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Blame California. Deregulation of the electrical business in the Golden State in the late 1990s backfired so badly—contributing to massive price hikes, rolling blackouts, and eventually the ouster of Governor Gray Davis—that other efforts to restructure elec­tricity markets in the United States seem permanently stalled. For example, rules making it easier for wholesale power generators to swap power went into effect in some states and not in others, leaving regional regulatory bodies with the power to block projects that might make the grid as a whole more reliable. “California just screwed that up so badly that everybody else is afraid of it,” says Sally Hunt, a power-industry consultant who advised the United Kingdom on the successful privatization of its own power industry in the late 1980s.

So it took no small amount of courage for TransÉnergie U.S., a subsidiary of Hydro-Québec, to push forward with a 1999 plan to lay a new digitally controlled transmission cable under Long Island Sound. Connecting the New England electrical grid to power-hungry Long Island, which lacks the on-island generating capacity to keep up with population growth, would fill an obvious market need. And because the cable would be bracketed on both ends by advanced digital switches that precisely control the amount of power flowing through it, TransÉnergie would be able to stabilize regional power flows at peak times and bill utilities in Long Island or Connecticut for every kilowatt-hour of energy delivered, earning a quick return on its investment. (Metering power sent across the traditional power grid, which lacks such controls, is much more difficult.)

TransÉnergie obtained the necessary financing and permits, and by mid-2002 the cable was in place. But as contributing writer Peter Fairley explains in a case study, “TransÉnergie: Playing Two Power Games” (p. 32), that was only the beginning of the story. Politicians in Connecticut feared that the new Cross Sound Cable would damage oyster beds near New Haven and raise electricity prices across their state by draining cheap power to Long Island. Taking advantage of the state’s regulatory authority over infrastructure placement and a minor permit violation that arose during installation, Connecticut officials withheld the final permission to turn on the cable. If not for the catastrophic blackout of August 14, 2003—which left 50 million ­people in the dark across parts of the Midwest, Northeast, and Canada—supporters of the cable project, including Long Island utilities and federal energy regulators, might never have gathered the political ammunition necessary to force Connecticut’s hand and bring the cable into service.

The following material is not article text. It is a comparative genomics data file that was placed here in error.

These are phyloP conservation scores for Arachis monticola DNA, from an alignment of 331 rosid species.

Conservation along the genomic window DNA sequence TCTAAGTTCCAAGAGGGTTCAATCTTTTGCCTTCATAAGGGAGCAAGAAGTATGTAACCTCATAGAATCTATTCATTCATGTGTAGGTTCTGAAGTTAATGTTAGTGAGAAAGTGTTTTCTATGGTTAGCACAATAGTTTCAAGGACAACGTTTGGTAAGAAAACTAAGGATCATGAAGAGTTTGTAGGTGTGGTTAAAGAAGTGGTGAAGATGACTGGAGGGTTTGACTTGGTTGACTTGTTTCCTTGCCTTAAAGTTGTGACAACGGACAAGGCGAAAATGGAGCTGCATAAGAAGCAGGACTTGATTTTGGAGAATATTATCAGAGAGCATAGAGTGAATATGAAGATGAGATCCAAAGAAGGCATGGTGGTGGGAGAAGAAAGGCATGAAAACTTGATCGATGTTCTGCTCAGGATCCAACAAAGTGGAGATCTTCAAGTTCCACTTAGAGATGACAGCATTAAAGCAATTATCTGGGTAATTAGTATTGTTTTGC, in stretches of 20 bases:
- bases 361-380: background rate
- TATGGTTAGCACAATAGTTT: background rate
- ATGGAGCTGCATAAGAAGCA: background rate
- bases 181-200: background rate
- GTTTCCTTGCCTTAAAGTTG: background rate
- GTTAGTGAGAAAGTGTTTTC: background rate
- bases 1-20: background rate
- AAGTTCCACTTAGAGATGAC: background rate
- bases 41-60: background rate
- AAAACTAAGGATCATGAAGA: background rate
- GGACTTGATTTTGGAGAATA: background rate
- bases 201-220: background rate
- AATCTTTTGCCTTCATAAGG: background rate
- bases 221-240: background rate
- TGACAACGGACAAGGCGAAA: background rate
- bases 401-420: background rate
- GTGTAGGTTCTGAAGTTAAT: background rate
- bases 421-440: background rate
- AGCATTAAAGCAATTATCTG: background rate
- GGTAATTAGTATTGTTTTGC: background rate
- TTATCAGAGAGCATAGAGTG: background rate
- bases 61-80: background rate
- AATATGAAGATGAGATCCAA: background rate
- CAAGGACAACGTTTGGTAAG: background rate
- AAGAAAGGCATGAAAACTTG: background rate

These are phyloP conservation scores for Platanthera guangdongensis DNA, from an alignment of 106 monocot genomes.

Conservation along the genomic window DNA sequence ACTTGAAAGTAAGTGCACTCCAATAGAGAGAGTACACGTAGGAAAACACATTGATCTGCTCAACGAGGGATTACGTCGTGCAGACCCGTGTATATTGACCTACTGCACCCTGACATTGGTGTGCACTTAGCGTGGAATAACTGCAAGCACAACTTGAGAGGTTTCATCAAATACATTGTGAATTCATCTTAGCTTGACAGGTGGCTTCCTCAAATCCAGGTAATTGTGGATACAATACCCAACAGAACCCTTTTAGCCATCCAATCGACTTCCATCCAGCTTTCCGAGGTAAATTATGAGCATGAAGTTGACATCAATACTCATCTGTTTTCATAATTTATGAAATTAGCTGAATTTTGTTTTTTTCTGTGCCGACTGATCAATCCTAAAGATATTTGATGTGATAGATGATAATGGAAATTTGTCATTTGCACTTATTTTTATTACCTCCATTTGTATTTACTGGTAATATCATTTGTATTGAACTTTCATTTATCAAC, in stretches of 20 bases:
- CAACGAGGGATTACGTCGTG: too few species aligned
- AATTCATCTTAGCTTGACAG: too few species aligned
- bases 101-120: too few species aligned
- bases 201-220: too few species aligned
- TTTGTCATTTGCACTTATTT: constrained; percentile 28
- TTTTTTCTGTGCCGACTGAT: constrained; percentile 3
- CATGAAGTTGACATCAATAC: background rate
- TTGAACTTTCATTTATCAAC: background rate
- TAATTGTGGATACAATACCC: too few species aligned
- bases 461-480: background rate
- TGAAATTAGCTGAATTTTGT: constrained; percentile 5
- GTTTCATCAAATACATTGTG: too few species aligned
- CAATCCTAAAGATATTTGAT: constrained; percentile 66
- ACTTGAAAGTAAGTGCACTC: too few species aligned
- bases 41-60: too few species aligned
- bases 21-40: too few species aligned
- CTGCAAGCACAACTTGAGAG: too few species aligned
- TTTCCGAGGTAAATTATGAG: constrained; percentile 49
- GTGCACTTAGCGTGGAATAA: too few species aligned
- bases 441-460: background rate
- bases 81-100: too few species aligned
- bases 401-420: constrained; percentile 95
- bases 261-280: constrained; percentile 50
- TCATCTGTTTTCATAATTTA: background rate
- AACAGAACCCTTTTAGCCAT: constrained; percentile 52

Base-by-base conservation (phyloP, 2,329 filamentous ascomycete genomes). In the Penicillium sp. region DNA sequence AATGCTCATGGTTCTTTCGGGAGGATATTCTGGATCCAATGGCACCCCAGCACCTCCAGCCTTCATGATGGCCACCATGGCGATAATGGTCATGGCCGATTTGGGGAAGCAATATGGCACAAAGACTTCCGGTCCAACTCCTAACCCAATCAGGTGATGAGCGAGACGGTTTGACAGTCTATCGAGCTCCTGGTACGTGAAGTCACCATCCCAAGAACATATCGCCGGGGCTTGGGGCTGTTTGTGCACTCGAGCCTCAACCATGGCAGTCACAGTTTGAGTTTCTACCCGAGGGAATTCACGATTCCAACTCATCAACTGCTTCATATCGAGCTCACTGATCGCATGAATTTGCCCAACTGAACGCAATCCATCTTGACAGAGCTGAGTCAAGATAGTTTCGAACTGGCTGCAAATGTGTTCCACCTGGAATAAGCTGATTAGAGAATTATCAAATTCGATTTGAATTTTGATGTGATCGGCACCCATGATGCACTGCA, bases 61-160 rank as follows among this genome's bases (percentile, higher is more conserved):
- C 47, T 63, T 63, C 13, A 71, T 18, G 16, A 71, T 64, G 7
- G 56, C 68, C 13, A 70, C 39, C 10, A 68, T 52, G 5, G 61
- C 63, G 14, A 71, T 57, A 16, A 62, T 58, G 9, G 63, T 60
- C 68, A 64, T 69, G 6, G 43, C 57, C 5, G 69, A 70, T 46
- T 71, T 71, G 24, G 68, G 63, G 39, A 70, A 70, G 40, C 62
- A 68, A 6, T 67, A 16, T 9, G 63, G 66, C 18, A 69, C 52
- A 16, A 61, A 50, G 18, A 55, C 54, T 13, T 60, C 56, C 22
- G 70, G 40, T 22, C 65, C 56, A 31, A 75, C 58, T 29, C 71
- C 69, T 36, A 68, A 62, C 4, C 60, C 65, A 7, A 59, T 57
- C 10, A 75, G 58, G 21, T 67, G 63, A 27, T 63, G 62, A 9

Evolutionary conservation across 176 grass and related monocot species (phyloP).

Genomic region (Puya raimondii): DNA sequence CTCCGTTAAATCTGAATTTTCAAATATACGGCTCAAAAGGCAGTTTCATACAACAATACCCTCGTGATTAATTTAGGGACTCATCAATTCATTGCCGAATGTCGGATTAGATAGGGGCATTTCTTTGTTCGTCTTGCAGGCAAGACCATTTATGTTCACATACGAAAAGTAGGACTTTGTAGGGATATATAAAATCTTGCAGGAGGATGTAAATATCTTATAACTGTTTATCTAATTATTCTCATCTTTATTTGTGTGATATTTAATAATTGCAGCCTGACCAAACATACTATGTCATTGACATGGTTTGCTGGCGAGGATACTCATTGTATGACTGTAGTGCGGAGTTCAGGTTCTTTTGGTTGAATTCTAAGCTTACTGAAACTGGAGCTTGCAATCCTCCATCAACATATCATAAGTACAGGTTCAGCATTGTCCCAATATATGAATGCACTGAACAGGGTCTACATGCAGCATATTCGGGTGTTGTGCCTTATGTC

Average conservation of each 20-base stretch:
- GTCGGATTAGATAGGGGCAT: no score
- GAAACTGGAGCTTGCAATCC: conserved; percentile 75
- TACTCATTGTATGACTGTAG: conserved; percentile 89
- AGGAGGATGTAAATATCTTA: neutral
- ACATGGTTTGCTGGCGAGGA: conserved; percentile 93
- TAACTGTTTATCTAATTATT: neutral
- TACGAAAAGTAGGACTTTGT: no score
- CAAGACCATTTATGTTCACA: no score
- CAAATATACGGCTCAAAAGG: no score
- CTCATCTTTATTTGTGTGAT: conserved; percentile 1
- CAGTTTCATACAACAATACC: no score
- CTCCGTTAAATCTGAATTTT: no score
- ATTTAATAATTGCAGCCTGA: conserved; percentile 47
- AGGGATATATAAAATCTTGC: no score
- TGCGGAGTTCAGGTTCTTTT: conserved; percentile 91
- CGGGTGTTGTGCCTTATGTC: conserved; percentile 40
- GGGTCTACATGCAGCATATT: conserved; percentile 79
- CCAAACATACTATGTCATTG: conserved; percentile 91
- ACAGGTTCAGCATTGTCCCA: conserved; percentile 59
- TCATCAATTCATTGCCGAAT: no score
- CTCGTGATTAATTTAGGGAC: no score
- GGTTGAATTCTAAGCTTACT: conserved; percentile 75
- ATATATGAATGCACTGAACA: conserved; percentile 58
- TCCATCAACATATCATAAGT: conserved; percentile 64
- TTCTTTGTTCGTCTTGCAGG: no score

The blackout was a lucky break for TransÉnergie, but the future of North American electrical grids shouldn’t be left to luck. Environmental concerns are one thing, but as long as individual states have the power to block construction or impose price controls willy-nilly, innovation will be squelched and the grid will remain a national embarrassment. Time-of-day pricing, for example, is an idea that can help distribute electrical loads across the grid more evenly by giving customers an incentive to buy power when transmission lines are less congested, but it can’t happen until state regulators allow utilities more freedom to vary their rates. And while TransÉnergie won its battle, the larger problem can’t be solved on a region-by-region basis. What’s needed is a top-down redesign of the nation’s power regu­lations. That would be scary and painful—but preferable to sitting in the dark.

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